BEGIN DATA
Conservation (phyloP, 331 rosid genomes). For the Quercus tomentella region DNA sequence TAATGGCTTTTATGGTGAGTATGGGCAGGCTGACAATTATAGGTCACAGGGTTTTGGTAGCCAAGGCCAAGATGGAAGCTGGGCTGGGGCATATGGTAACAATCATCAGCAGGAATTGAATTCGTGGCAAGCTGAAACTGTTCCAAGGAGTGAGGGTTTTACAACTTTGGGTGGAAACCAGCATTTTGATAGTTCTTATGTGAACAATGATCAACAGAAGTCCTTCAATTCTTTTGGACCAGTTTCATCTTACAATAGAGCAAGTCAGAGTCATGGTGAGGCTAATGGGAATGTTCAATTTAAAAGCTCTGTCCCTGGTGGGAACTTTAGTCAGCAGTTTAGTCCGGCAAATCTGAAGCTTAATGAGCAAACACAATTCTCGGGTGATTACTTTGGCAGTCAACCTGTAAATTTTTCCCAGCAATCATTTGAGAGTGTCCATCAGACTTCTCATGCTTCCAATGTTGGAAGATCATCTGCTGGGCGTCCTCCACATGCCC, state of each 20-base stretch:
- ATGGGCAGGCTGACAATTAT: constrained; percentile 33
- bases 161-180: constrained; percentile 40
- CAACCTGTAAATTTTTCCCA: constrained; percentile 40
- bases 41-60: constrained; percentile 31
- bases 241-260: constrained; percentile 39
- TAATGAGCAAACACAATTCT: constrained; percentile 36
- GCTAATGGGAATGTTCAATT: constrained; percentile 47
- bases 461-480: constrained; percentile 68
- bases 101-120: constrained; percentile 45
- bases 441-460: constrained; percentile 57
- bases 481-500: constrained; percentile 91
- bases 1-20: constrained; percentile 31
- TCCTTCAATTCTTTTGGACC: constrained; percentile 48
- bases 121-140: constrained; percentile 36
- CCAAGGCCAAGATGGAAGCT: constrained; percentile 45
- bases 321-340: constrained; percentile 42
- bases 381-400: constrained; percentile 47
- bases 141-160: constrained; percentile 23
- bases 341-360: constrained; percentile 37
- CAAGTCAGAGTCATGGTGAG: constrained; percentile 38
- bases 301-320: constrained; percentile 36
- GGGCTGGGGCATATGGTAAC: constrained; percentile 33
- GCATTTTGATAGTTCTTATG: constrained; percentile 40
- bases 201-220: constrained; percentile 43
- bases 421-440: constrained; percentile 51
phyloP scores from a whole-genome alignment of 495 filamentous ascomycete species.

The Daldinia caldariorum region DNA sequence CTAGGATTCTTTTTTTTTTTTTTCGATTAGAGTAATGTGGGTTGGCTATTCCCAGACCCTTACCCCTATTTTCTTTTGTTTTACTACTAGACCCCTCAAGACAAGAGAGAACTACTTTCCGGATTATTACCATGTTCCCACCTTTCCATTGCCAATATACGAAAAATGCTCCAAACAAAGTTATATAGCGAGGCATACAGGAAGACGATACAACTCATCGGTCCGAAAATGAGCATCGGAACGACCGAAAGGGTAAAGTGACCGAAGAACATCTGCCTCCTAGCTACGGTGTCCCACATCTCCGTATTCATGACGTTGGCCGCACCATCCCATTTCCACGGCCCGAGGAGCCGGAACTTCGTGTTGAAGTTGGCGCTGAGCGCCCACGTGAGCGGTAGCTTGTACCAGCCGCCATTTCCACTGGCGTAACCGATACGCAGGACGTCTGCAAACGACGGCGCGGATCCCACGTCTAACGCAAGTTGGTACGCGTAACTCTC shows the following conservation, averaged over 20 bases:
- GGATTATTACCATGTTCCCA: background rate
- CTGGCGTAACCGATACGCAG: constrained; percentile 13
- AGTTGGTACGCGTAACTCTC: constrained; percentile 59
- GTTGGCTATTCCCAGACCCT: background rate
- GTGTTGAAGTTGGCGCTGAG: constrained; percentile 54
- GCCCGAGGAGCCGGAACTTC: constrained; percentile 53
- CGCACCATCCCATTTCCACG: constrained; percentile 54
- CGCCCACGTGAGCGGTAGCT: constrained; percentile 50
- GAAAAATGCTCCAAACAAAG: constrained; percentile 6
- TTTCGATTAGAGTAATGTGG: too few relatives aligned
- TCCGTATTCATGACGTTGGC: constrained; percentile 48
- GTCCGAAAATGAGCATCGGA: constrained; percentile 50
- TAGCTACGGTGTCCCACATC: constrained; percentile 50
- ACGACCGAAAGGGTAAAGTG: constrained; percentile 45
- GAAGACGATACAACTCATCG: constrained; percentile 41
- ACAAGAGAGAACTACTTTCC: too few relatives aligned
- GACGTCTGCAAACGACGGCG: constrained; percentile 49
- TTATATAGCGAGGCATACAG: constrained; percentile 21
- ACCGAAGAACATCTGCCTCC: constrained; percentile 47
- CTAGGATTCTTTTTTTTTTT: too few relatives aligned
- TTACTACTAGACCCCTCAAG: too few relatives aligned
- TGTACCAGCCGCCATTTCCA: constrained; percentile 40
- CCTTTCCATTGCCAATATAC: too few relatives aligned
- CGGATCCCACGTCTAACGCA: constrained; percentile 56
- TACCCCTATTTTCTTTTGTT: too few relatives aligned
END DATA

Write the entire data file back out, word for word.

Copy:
Conservation (phyloP, 331 rosid genomes). For the Quercus tomentella region DNA sequence TAATGGCTTTTATGGTGAGTATGGGCAGGCTGACAATTATAGGTCACAGGGTTTTGGTAGCCAAGGCCAAGATGGAAGCTGGGCTGGGGCATATGGTAACAATCATCAGCAGGAATTGAATTCGTGGCAAGCTGAAACTGTTCCAAGGAGTGAGGGTTTTACAACTTTGGGTGGAAACCAGCATTTTGATAGTTCTTATGTGAACAATGATCAACAGAAGTCCTTCAATTCTTTTGGACCAGTTTCATCTTACAATAGAGCAAGTCAGAGTCATGGTGAGGCTAATGGGAATGTTCAATTTAAAAGCTCTGTCCCTGGTGGGAACTTTAGTCAGCAGTTTAGTCCGGCAAATCTGAAGCTTAATGAGCAAACACAATTCTCGGGTGATTACTTTGGCAGTCAACCTGTAAATTTTTCCCAGCAATCATTTGAGAGTGTCCATCAGACTTCTCATGCTTCCAATGTTGGAAGATCATCTGCTGGGCGTCCTCCACATGCCC, state of each 20-base stretch:
- ATGGGCAGGCTGACAATTAT: constrained; percentile 33
- bases 161-180: constrained; percentile 40
- CAACCTGTAAATTTTTCCCA: constrained; percentile 40
- bases 41-60: constrained; percentile 31
- bases 241-260: constrained; percentile 39
- TAATGAGCAAACACAATTCT: constrained; percentile 36
- GCTAATGGGAATGTTCAATT: constrained; percentile 47
- bases 461-480: constrained; percentile 68
- bases 101-120: constrained; percentile 45
- bases 441-460: constrained; percentile 57
- bases 481-500: constrained; percentile 91
- bases 1-20: constrained; percentile 31
- TCCTTCAATTCTTTTGGACC: constrained; percentile 48
- bases 121-140: constrained; percentile 36
- CCAAGGCCAAGATGGAAGCT: constrained; percentile 45
- bases 321-340: constrained; percentile 42
- bases 381-400: constrained; percentile 47
- bases 141-160: constrained; percentile 23
- bases 341-360: constrained; percentile 37
- CAAGTCAGAGTCATGGTGAG: constrained; percentile 38
- bases 301-320: constrained; percentile 36
- GGGCTGGGGCATATGGTAAC: constrained; percentile 33
- GCATTTTGATAGTTCTTATG: constrained; percentile 40
- bases 201-220: constrained; percentile 43
- bases 421-440: constrained; percentile 51
phyloP scores from a whole-genome alignment of 495 filamentous ascomycete species.

The Daldinia caldariorum region DNA sequence CTAGGATTCTTTTTTTTTTTTTTCGATTAGAGTAATGTGGGTTGGCTATTCCCAGACCCTTACCCCTATTTTCTTTTGTTTTACTACTAGACCCCTCAAGACAAGAGAGAACTACTTTCCGGATTATTACCATGTTCCCACCTTTCCATTGCCAATATACGAAAAATGCTCCAAACAAAGTTATATAGCGAGGCATACAGGAAGACGATACAACTCATCGGTCCGAAAATGAGCATCGGAACGACCGAAAGGGTAAAGTGACCGAAGAACATCTGCCTCCTAGCTACGGTGTCCCACATCTCCGTATTCATGACGTTGGCCGCACCATCCCATTTCCACGGCCCGAGGAGCCGGAACTTCGTGTTGAAGTTGGCGCTGAGCGCCCACGTGAGCGGTAGCTTGTACCAGCCGCCATTTCCACTGGCGTAACCGATACGCAGGACGTCTGCAAACGACGGCGCGGATCCCACGTCTAACGCAAGTTGGTACGCGTAACTCTC shows the following conservation, averaged over 20 bases:
- GGATTATTACCATGTTCCCA: background rate
- CTGGCGTAACCGATACGCAG: constrained; percentile 13
- AGTTGGTACGCGTAACTCTC: constrained; percentile 59
- GTTGGCTATTCCCAGACCCT: background rate
- GTGTTGAAGTTGGCGCTGAG: constrained; percentile 54
- GCCCGAGGAGCCGGAACTTC: constrained; percentile 53
- CGCACCATCCCATTTCCACG: constrained; percentile 54
- CGCCCACGTGAGCGGTAGCT: constrained; percentile 50
- GAAAAATGCTCCAAACAAAG: constrained; percentile 6
- TTTCGATTAGAGTAATGTGG: too few relatives aligned
- TCCGTATTCATGACGTTGGC: constrained; percentile 48
- GTCCGAAAATGAGCATCGGA: constrained; percentile 50
- TAGCTACGGTGTCCCACATC: constrained; percentile 50
- ACGACCGAAAGGGTAAAGTG: constrained; percentile 45
- GAAGACGATACAACTCATCG: constrained; percentile 41
- ACAAGAGAGAACTACTTTCC: too few relatives aligned
- GACGTCTGCAAACGACGGCG: constrained; percentile 49
- TTATATAGCGAGGCATACAG: constrained; percentile 21
- ACCGAAGAACATCTGCCTCC: constrained; percentile 47
- CTAGGATTCTTTTTTTTTTT: too few relatives aligned
- TTACTACTAGACCCCTCAAG: too few relatives aligned
- TGTACCAGCCGCCATTTCCA: constrained; percentile 40
- CCTTTCCATTGCCAATATAC: too few relatives aligned
- CGGATCCCACGTCTAACGCA: constrained; percentile 56
- TACCCCTATTTTCTTTTGTT: too few relatives aligned